Getting freelance clients is a big deal, let’s be honest. 79% of the US freelancers spend from one day up to one month finding a new job.
This is why dedicating enough time to retaining clients is very important. Professionalism, personal brand, entrepreneur approach – this features influence the process of providing high-level services. Modern freelancer is a freelance business owner, not a random contractor.
1. Proper expectations from the start
Chat about the job’s requirements, share your process and approach, discuss how the client is involved in the project.
It is important to be on the same page from the very first step of the project. The client has own view on the process of cooperation and the result of it. Talk over everything.
As for example, discuss the ways of communication. How often would your freelance client want to get updates on the project and in what way? Would it be an email, or you will be communicating every evening at 5 pm through Skype or Zoom?
This will save you from disturbing messages from the client during your work day. By the way, one fair thought – if the client asks for updates on the status of the project – you are missing something. Don’t make them ask you, set time and date frames of updates/reports.
And the same about what will be delivered – the concept, the format, how the client will get it, would there be any revisions, etc. Providing one thing when freelance client expected another is a fail. No matter how high quality you have provided.
2. Talks less, do more
When you are building proper expectations avoid telling about services you don’t sure you could deliver. But definitely, try to overdeliver.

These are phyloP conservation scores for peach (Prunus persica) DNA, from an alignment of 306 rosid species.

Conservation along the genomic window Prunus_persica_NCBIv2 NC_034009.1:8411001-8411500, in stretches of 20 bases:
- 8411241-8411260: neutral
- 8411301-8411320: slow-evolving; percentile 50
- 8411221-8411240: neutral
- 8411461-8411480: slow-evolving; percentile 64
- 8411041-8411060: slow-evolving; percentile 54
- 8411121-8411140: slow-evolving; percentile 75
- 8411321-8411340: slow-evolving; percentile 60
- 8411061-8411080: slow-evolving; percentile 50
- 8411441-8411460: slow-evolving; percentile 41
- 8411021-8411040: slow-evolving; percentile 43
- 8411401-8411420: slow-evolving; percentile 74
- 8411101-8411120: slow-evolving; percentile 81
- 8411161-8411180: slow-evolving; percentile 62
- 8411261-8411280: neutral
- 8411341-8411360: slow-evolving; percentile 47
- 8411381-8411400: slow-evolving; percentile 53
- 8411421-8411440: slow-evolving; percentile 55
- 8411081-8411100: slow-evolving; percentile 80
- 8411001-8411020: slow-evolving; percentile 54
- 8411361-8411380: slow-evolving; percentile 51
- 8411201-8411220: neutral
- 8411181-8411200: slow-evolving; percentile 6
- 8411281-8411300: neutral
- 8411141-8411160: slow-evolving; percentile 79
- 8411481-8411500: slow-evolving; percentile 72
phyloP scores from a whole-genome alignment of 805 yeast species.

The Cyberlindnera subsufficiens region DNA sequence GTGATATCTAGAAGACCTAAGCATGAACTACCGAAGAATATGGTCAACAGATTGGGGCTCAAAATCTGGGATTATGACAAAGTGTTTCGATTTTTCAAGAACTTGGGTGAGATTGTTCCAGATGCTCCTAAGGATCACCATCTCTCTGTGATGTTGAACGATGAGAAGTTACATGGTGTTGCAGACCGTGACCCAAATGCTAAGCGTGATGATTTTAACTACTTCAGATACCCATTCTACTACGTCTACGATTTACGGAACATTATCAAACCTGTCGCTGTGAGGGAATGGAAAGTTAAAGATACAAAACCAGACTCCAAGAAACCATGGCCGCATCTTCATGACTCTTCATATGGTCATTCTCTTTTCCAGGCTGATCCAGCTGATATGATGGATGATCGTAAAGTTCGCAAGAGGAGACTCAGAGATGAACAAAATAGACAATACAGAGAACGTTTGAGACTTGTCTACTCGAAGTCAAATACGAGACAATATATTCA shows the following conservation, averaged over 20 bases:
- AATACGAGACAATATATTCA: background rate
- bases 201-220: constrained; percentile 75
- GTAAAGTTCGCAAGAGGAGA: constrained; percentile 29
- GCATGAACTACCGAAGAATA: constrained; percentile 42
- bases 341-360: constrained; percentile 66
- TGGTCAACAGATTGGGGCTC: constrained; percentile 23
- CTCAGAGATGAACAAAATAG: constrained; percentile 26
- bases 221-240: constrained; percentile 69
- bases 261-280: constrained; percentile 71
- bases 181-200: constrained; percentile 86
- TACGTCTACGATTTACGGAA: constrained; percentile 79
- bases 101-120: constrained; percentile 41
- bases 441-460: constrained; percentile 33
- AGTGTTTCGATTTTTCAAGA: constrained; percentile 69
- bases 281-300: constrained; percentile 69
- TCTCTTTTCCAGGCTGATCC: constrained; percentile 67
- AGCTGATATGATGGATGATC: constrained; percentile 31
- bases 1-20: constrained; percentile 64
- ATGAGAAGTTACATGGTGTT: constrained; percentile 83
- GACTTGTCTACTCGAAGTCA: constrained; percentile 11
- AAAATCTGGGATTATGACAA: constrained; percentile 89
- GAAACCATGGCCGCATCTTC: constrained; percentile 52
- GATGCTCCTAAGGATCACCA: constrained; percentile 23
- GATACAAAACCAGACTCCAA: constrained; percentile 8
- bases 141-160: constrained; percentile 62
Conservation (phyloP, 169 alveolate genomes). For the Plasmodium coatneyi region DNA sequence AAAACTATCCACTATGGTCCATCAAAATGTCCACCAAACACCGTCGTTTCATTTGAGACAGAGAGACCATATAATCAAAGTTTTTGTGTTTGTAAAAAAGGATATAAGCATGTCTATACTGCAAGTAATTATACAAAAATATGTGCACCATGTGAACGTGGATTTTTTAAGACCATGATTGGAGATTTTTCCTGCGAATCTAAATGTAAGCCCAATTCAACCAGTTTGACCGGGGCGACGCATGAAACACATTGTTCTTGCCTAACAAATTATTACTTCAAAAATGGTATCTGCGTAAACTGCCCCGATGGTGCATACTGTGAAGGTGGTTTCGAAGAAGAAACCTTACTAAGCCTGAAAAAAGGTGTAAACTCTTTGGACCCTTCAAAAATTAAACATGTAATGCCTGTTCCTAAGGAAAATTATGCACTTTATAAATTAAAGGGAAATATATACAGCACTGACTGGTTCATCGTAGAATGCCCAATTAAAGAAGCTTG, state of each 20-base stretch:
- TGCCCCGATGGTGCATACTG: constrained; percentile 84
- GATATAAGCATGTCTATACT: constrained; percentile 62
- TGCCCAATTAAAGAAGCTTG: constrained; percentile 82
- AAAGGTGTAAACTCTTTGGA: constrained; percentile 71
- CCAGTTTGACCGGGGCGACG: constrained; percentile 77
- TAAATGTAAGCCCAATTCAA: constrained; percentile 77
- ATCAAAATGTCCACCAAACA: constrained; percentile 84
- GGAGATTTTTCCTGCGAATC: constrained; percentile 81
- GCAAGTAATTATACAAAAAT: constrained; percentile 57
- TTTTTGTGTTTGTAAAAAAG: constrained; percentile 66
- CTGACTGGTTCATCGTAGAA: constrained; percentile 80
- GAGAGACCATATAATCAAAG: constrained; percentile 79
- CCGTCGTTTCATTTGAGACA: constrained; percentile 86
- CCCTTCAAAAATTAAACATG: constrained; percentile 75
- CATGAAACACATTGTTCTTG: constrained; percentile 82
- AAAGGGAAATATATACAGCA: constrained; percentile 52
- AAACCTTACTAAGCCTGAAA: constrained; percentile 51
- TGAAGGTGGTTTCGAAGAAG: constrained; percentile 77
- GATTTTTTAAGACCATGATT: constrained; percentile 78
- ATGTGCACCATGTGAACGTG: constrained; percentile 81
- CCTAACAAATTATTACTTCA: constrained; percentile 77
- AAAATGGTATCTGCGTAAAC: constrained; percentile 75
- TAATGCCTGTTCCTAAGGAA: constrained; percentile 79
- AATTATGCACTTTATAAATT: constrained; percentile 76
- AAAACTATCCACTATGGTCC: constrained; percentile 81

It is a huge thing on retaining a client. Promising less, doing more.
Writing an article – add relevant pictures, there are some good and free photo stocks. Creating a web design – release it, make it live someways, there are some services now for people without coding skills. Launchpad is a good example of it.
Imagine a client who has to search for pictures to add to an article. Maybe he/she was expecting to buy them, spending money and time. When the client gets an article from you with pictures, it is ready for publishing. Great experience.
Or a client who expects to get jpg screens and gets a real site or clickable mock-up, that is available for sharing with colleagues. This things give an additional value to your work.
3. Have a contract
The third thing about retaining your freelance clients is a contract. Have a contract for every project. Yes, even if you are going to work with an old friend or a colleague. Include everything that you are going to deliver, specify when and how you will deliver it. Make sure that your client understands that he/she will get only things that are mentioned in the contract.
In addition, include in a contract the points that can cover you. For instance, write down that client has to provide you an answer for your questions on the project in 24 hours. If it wouldn’t happen, delivery date of the project gets postponed for the number of days the client doesn’t answer you.
Cases similar to this you will find out on your own experience. But never hesitate to add them to your contract.
When you have no contract, only the client decides when your service is delivered and when to pay. Not the best situation.
At the same time, when you deliver everything according to the contract and client wants more – it is an opportunity to close one more deal, create a new contract instead of providing services for free.
As for the conclusion
Don’t rush on the start – talk over everything, overdeliver and always have a contract. This approach will let you successfully retain your freelance clients. And you can use Periodix to win more freelance jobs.